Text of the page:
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DRPS : Course Catalogue : Business School : Common Courses (Management School)

Postgraduate Course: Carbon Pricing (CMSE11486)

Course Outline
SchoolBusiness School CollegeCollege of Arts, Humanities and Social Sciences
Credit level (Normal year taken)SCQF Level 11 (Postgraduate) AvailabilityNot available to visiting students
SCQF Credits10 ECTS Credits5
SummaryThe course aims to provide students with an understanding of the economic theory and practice relevant to the design and implementation of carbon pricing and related policies. Topics covered will include core economic theory of instrument choice and efficient regulation of externalities, the economics of carbon markets, e.g. emissions trading, and other instruments, and the practice of implementing and reforming carbon pricing schemes. Students will come away from the course with an in-depth understanding of the functioning of carbon pricing, and the skills to assess its impact on society and businesses.
Course description The course provides a foundation in economic theory for carbon pricing, and a detailed understanding of the design and implementation of carbon pricing policies. The course provides the theoretical knowledge for designing textbook carbon pricing schemes, e.g. emissions trading and carbon taxes, and develops practical knowledge for addressing teething issues and the required market management solutions.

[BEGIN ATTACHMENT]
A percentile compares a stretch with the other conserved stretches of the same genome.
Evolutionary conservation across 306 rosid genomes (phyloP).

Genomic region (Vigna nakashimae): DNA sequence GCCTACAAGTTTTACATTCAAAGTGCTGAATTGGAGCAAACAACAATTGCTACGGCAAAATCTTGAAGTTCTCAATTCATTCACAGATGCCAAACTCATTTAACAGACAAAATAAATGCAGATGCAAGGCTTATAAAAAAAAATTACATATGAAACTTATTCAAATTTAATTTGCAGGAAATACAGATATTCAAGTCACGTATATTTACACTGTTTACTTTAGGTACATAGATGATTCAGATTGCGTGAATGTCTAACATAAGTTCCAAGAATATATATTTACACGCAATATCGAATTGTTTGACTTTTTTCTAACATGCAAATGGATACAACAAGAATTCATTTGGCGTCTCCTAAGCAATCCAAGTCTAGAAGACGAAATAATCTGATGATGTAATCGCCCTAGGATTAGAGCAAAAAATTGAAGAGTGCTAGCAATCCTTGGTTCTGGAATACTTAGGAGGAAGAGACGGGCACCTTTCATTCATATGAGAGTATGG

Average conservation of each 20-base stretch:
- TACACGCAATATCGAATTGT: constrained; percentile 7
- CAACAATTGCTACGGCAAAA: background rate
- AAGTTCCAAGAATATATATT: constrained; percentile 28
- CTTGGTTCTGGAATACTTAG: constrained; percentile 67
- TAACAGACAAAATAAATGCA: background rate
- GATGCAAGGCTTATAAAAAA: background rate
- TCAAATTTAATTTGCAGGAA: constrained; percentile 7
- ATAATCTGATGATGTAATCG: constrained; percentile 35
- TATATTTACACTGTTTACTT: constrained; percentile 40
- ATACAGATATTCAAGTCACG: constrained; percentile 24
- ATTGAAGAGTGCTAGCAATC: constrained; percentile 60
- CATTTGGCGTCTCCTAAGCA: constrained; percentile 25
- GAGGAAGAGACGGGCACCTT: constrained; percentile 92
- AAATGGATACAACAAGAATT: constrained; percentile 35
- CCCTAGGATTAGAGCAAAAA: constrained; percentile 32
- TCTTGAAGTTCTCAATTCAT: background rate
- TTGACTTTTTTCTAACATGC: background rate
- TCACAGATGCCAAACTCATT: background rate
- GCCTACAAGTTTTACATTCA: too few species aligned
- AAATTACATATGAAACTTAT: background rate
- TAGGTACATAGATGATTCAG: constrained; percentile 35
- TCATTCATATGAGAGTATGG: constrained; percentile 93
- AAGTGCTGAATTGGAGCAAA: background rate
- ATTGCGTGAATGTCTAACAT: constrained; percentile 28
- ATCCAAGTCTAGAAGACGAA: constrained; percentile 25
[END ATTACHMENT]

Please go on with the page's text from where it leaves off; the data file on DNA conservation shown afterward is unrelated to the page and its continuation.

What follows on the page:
The course provides an overview of the economic theory underpinning the main policy instruments explored in other courses. In particular, the course introduces concepts, institutional provisions and market design elements relevant for the Carbon Accounting and Climate Policy courses. The course also complements the Climate Policy and Sustainable Finance courses by exploring carbon management strategies and market behaviour.

Outline Content

1. Market failures, externalities and the Coase Theorem
2. The theory of carbon pricing - carbon taxes and carbon markets
3. The theory of carbon pricing - institutional topics in cap-and-trade
4. The practice of carbon pricing - problems and solutions
5. International carbon markets and the future of carbon pricing
6. Modelling carbon prices and market behaviour
7. Managing carbon risk - industry perspective

Student Learning Experience

The course includes guest speakers, either in person or via Skype. This provides useful real-world insights alongside the more theoretical aspects of the course.

The course will be taught through weekly lectures and will generally include a case study or other interactive discussion component.
Entry Requirements (not applicable to Visiting Students)
Pre-requisites Co-requisites
Prohibited Combinations Other requirements None
Course Delivery Information
Academic year 2020/21, Not available to visiting students (SS1) Quota:  None
Course Start Block 2 (Sem 1)
Timetable Timetable
Learning and Teaching activities (Further Info) Total Hours: 100 ( Lecture Hours 10, Seminar/Tutorial Hours 5, Formative Assessment Hours 10, Summative Assessment Hours 35, Programme Level Learning and Teaching Hours 2, Directed Learning and Independent Learning Hours 38 )
Assessment (Further Info) Written Exam 0 %, Coursework 100 %, Practical Exam 0 %